Effects on Marine Life and the Economy

Not only human health issues occurred after the spill. Fisheries and seafood market businesses suffered too. Since the general population was concerned about health issues created by the oil spill, seafood purchases plummeted and impacted the overall seafood economy. Also, entire ecosystems were destroyed or greatly altered in their appearance and in their abundance of wildlife. Once the environments had become infested with oil, the toxins within the oil took hold over many marshes and wetland areas and began to alter those areas greatly. Still to this day, after some time since the initial chaos of the spill, fisherman are still pulling certain species out of the water that have become severely mutated. Some of the long lasting effects on sea life are things such as shrimp with no eyes or eye sockets for that matter as well as crabs with no claws. Not only does this affect a fisherman's job and pay, but even more so, the spill caused damaging effects on certain species that may have inhibited their survival.


Trying to avoid the spill completely was not possible. People stopped consuming shellfish for an extended amount of time and many canceled vacations to the gulf. These actions did control the number of people affected by the spill, but only for a short amount of time. Over time, those people abstaining from physically interacting with the contaminants of the spill would still feel some effects economically. The BP oil spill caused numerous jobs to slow down or stop altogether until the spill was cleaned up. Even after the contaminant had been cleaned up, shellfish businesses were still struggling with polluted fish, oysters, clams, etc. and some states struggled to raise their tourist numbers. Bringing people down to the coast after the spill was a challenge for some time and many state economies felt the blow from the oil spill for some time. In recent years, tourist numbers have started to climb again, but for those wildlife species that have been altered in some way, the effects of the BP oil spill have managed to linger and will possibly still be wreaking havoc on those species for a long time. For the humans that directly felt the effects from the spill, whether it was from being surrounded by the smoke on the actual drilling platform, or physically interacting with the contaminants to clean up after the spill, those health effects have continued to be a constant reminder of the great British Petroleum Oil Spill of 2010.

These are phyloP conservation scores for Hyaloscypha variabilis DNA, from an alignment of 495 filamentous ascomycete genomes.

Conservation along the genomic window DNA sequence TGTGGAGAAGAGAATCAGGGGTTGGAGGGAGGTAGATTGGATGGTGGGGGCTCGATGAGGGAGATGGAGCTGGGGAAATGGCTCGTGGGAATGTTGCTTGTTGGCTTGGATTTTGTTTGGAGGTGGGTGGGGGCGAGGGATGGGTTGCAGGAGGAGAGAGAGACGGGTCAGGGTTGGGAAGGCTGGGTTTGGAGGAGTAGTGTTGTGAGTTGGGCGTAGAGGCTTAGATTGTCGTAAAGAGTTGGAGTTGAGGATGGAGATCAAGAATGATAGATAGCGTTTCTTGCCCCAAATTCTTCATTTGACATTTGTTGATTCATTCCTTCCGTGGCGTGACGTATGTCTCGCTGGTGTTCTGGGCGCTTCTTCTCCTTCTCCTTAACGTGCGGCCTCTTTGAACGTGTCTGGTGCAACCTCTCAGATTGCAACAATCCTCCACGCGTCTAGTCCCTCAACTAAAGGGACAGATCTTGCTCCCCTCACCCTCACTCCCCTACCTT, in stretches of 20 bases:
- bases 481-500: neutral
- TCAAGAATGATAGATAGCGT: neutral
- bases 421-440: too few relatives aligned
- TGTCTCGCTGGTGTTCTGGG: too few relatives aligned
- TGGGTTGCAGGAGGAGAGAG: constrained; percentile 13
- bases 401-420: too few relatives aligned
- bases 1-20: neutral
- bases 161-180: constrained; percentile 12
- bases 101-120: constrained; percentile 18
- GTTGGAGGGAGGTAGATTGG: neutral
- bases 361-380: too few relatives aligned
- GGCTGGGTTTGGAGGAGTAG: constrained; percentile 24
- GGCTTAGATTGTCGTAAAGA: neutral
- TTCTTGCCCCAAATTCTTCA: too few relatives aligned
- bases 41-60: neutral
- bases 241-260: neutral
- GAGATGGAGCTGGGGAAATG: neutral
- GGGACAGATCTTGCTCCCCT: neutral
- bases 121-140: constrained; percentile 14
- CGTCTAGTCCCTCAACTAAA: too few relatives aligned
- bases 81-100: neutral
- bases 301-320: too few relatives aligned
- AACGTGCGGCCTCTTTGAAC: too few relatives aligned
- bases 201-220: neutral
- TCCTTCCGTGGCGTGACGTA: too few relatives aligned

Recommended Readings

  1. Bourne, Joel K. Jr. "Is Another Deepwater Disaster Inevitable?" National Geographic. October 2010:2-9. I think this article is interesting because not only does it discuss the issues that humans were dealing with during the BP oil spill, but it also provides a little history about some other oil spills that caused worldwide problems as well.
  2. Vastag, Brian. "BP oil spill hastened loss of Louisiana marshes, study says." The Washington Post [Washington, D.C.] June 25. This article was interesting to me because ecosystem damage or loss was a big issue discussed during the oil spill. The fact that Louisiana marshes deteriorated to a whole new level was horrific and raised much concern within the country.
  3. Chan, Casey. "BP Oil Spill Aftermath: Eyeless Shrimp, Clawless Crabs and Fish with Oozing Sores." Gizmodo April 2012. I find this article to be very interesting and a little bit upsetting. The fact that the marine life has felt the long-term effects of the oil spill is unfair. Not only can these animals not control their environments, but they almost completely depend on humans to keep their homes as clean as possible. It's not to say that humans don't fulfill this requirement in other aspects, but for these animals to become permanently mutated is a little concerning for the generations farther down the line.
  4. Marcus, Erin. "One Year Later: The Health Effects of the BP Oil Spill." New America Media March 2011. This article provides good insight regarding the health concerns that the human population has experienced up to a year after the initial spill.

Related Links

  • NOAA-National Oceanic and Atmospheric Administration. This link takes you directly to NOAA's web page which has more information about the events taking place during the BP spill as well as activities and steps taken to restore that area of the Gulf.